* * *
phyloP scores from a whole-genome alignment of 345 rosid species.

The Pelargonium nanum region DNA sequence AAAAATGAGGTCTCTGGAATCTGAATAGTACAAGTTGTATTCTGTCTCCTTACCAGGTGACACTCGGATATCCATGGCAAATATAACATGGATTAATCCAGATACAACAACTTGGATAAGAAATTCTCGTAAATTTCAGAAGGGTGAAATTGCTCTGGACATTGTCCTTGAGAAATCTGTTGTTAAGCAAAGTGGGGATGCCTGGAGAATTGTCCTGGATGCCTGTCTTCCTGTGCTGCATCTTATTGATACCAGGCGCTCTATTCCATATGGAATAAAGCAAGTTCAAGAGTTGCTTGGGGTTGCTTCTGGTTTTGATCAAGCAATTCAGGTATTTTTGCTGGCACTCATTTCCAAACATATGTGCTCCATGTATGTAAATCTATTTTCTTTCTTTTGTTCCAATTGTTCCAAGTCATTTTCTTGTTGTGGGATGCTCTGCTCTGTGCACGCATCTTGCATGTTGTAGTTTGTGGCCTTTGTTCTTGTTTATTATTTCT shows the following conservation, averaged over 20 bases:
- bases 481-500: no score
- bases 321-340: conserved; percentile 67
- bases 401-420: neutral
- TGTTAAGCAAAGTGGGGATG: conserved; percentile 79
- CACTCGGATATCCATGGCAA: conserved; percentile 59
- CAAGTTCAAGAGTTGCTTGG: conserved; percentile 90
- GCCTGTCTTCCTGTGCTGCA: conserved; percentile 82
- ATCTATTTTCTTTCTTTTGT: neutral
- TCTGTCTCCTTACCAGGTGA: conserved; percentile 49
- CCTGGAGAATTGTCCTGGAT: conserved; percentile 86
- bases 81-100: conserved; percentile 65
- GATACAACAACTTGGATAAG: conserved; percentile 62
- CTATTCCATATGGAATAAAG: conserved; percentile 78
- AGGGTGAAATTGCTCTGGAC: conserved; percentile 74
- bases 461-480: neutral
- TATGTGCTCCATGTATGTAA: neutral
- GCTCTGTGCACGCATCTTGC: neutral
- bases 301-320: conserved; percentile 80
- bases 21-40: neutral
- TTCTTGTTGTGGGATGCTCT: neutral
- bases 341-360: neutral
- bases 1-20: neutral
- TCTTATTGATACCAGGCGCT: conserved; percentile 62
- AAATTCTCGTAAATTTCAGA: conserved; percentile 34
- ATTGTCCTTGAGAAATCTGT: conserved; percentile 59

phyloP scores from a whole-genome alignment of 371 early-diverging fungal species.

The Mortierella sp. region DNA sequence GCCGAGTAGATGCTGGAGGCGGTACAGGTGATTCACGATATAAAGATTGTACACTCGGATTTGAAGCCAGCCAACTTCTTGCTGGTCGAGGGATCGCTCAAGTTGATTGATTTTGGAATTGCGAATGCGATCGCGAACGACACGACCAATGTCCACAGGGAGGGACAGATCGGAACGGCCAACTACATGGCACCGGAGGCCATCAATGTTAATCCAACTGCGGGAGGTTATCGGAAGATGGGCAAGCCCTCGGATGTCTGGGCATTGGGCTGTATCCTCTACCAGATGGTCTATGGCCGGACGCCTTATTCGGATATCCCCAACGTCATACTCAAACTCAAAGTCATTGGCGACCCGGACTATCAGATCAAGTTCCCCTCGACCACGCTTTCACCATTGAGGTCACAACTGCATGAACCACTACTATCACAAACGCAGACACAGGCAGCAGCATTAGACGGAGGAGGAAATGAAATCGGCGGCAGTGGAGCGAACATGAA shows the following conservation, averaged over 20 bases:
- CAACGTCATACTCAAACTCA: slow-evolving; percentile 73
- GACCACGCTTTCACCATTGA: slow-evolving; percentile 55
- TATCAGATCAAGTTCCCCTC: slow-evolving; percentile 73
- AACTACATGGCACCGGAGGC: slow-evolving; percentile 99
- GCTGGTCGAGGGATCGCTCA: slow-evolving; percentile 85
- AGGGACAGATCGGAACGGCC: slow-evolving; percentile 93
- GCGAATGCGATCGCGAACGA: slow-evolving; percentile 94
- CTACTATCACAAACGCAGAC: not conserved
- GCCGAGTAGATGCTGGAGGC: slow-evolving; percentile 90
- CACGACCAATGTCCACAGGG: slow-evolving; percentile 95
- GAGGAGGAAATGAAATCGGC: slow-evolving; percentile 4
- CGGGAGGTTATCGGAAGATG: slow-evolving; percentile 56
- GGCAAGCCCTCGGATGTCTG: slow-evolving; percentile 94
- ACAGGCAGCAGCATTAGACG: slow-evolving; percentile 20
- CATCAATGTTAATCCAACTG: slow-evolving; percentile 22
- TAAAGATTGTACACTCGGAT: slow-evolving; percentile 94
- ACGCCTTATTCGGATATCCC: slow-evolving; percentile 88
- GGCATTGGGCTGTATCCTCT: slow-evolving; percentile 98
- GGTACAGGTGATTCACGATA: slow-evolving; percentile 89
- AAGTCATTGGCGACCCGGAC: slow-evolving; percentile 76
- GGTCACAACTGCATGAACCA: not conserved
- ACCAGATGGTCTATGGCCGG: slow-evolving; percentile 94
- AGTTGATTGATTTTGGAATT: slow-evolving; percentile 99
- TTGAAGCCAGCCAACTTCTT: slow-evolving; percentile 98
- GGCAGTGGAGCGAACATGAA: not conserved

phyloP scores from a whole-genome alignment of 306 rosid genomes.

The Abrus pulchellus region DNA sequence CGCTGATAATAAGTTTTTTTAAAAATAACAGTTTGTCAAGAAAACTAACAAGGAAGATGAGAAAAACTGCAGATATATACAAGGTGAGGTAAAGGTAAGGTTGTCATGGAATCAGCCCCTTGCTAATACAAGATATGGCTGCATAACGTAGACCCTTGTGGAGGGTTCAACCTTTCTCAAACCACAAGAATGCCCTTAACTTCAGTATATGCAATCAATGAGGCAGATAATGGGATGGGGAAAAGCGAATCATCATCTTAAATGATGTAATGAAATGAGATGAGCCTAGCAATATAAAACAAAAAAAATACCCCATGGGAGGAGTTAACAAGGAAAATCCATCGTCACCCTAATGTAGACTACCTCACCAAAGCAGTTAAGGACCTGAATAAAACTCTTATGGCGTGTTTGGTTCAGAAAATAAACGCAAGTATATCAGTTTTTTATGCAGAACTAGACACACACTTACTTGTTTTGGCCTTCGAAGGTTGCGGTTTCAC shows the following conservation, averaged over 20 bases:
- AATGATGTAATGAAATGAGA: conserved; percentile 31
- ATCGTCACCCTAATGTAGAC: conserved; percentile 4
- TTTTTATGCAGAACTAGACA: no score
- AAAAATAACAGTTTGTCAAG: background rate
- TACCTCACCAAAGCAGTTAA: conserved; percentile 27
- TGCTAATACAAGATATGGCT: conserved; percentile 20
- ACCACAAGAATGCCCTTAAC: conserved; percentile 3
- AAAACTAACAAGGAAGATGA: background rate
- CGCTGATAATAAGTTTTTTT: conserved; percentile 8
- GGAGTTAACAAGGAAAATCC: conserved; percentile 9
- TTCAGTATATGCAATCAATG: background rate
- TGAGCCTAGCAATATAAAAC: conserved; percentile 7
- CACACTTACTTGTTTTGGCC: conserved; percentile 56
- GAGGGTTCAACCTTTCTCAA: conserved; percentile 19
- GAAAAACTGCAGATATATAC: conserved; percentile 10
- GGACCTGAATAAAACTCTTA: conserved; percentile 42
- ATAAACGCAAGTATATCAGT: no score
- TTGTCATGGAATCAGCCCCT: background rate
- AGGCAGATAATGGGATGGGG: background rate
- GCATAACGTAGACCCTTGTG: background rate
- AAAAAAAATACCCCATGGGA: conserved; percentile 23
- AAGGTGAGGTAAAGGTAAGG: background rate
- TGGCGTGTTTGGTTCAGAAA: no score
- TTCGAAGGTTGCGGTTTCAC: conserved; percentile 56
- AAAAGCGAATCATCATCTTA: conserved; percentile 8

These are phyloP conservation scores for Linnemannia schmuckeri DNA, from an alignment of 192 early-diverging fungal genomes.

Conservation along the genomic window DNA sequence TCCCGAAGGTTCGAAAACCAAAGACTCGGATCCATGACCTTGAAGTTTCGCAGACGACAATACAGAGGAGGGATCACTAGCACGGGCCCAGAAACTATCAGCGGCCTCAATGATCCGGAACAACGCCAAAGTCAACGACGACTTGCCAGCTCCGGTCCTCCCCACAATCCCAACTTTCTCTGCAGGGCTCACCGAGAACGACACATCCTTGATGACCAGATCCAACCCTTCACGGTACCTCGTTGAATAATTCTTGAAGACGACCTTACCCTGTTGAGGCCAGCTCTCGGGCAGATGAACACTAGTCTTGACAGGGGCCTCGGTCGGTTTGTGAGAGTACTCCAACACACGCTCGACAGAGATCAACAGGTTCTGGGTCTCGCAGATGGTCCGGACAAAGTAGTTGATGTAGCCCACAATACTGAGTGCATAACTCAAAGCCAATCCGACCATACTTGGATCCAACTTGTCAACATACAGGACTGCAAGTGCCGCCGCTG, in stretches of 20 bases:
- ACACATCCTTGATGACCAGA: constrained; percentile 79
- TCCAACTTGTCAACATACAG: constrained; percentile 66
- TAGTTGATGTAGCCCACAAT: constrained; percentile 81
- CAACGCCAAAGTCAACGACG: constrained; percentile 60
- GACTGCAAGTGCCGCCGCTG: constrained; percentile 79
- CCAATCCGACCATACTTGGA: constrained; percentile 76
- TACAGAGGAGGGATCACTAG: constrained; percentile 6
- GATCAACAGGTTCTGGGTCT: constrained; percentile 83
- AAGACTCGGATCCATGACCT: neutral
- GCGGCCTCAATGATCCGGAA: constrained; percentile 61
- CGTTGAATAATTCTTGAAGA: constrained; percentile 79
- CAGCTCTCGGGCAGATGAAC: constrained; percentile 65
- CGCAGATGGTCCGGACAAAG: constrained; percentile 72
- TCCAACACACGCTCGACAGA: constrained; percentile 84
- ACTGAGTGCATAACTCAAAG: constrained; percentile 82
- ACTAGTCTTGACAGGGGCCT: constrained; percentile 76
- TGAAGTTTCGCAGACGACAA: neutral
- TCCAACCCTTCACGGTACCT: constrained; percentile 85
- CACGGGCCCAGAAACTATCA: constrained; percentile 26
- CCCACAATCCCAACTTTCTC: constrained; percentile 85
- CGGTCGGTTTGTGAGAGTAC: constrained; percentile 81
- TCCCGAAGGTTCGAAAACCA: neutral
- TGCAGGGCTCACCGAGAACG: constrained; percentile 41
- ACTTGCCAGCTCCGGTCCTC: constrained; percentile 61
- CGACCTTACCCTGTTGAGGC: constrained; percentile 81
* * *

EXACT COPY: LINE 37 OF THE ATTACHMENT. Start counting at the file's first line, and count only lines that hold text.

- CTACTATCACAAACGCAGAC: not conserved